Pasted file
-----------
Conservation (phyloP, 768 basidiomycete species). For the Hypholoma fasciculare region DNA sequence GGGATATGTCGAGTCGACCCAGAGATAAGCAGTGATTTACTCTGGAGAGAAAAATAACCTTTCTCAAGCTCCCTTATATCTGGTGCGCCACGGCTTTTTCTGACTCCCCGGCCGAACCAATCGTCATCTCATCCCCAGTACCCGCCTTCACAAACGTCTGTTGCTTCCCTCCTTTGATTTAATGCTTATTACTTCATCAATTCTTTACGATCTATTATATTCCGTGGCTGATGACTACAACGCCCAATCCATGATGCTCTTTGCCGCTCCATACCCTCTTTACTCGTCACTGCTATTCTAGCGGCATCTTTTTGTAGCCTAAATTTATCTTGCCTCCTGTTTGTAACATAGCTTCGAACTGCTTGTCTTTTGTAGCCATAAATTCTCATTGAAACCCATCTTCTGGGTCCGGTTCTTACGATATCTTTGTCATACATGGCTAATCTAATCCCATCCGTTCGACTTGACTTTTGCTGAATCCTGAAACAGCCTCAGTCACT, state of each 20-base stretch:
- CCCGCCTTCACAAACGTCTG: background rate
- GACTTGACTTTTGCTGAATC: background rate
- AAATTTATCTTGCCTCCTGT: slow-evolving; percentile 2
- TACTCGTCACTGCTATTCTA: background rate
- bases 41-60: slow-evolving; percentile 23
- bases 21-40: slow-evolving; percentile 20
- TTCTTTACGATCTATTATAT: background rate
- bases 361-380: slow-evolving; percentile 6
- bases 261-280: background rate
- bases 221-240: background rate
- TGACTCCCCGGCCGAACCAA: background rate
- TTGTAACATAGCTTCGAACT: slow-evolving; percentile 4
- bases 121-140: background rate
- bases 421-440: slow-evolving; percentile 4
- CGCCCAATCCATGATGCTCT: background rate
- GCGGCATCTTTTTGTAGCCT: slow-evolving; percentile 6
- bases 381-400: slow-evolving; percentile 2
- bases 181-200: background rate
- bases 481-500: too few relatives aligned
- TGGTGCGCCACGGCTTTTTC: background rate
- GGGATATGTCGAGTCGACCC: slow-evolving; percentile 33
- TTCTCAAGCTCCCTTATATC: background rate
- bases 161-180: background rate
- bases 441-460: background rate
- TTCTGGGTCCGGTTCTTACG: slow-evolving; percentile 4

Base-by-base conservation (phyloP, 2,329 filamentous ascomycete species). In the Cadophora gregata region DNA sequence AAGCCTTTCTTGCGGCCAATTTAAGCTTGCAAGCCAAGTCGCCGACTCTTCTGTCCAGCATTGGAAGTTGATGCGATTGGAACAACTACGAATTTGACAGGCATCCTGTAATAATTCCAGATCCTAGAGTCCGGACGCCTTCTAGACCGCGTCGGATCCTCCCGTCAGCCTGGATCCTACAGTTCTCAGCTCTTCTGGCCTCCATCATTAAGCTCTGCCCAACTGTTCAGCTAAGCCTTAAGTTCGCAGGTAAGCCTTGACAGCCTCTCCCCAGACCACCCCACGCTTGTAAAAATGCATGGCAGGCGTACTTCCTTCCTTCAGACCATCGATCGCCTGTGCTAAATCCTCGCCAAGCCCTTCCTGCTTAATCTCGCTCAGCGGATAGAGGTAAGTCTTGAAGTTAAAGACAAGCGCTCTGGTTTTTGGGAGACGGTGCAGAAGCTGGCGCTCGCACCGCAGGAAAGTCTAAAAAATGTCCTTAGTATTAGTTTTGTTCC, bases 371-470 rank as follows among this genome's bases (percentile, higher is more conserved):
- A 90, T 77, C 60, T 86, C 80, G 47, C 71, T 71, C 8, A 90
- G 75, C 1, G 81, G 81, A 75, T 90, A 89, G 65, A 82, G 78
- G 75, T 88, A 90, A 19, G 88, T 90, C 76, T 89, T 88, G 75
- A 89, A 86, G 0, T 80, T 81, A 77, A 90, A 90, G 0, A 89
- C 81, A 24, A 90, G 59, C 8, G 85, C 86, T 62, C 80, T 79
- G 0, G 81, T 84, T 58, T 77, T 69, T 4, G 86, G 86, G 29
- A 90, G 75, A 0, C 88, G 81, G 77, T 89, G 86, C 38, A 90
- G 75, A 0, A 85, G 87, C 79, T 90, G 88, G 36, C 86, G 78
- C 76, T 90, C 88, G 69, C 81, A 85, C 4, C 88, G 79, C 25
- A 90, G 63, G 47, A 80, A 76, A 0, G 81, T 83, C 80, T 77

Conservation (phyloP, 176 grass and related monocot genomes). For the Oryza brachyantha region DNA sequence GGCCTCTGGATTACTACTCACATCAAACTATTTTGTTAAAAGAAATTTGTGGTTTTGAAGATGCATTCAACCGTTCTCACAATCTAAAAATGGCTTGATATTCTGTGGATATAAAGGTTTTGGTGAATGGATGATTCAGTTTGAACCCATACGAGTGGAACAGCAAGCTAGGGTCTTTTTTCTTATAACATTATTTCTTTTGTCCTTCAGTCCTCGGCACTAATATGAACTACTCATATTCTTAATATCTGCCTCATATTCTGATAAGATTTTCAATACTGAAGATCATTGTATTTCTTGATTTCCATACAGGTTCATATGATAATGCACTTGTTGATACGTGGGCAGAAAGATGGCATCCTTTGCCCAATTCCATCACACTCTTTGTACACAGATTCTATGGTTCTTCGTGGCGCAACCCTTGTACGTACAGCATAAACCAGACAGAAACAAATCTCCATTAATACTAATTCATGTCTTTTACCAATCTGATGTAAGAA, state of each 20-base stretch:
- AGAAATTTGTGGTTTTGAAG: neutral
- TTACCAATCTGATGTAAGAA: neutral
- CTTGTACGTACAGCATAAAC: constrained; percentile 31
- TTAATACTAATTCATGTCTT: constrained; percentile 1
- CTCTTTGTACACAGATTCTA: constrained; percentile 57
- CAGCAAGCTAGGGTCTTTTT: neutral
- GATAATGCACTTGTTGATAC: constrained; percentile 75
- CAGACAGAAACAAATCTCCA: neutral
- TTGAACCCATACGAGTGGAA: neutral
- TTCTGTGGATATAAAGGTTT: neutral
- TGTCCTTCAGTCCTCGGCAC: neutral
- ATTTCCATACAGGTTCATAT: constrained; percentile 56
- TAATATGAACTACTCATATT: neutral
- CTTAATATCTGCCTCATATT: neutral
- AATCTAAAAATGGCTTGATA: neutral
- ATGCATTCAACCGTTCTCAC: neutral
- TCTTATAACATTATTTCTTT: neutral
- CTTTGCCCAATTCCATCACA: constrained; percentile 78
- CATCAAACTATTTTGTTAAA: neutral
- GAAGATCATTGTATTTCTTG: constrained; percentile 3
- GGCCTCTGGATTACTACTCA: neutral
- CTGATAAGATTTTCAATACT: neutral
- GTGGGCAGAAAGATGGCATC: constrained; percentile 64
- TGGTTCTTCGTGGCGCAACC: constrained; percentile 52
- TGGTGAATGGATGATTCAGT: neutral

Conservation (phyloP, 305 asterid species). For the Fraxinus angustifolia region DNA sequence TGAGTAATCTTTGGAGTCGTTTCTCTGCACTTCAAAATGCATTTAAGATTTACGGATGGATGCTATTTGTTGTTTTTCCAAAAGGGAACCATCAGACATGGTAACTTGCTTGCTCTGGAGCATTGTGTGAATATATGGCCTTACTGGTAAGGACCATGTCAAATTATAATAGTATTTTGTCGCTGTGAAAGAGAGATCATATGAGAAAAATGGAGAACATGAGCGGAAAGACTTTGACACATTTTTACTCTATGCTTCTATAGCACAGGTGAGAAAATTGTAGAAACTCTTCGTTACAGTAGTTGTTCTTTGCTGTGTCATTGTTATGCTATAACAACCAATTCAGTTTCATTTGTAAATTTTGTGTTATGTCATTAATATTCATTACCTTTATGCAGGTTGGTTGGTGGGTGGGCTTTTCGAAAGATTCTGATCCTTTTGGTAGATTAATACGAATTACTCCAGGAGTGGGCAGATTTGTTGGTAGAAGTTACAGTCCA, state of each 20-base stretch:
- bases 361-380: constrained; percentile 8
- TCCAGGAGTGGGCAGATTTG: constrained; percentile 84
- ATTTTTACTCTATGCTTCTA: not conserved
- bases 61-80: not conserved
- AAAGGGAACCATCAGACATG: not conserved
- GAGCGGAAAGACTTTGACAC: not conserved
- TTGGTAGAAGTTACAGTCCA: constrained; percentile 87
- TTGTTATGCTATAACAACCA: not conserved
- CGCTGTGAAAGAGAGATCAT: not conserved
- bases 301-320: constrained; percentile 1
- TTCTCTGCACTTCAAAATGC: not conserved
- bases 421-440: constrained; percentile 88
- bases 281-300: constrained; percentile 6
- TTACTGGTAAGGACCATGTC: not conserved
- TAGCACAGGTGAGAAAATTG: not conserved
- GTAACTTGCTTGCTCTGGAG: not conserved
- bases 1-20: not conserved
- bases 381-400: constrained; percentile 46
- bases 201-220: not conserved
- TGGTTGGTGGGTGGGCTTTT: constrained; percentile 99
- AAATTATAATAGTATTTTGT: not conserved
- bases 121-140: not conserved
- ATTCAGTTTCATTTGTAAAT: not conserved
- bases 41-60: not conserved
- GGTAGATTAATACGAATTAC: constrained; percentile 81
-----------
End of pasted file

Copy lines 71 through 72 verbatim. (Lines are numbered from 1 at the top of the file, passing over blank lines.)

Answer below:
- TTGGTAGAAGTTACAGTCCA: constrained; percentile 87
- TTGTTATGCTATAACAACCA: not conserved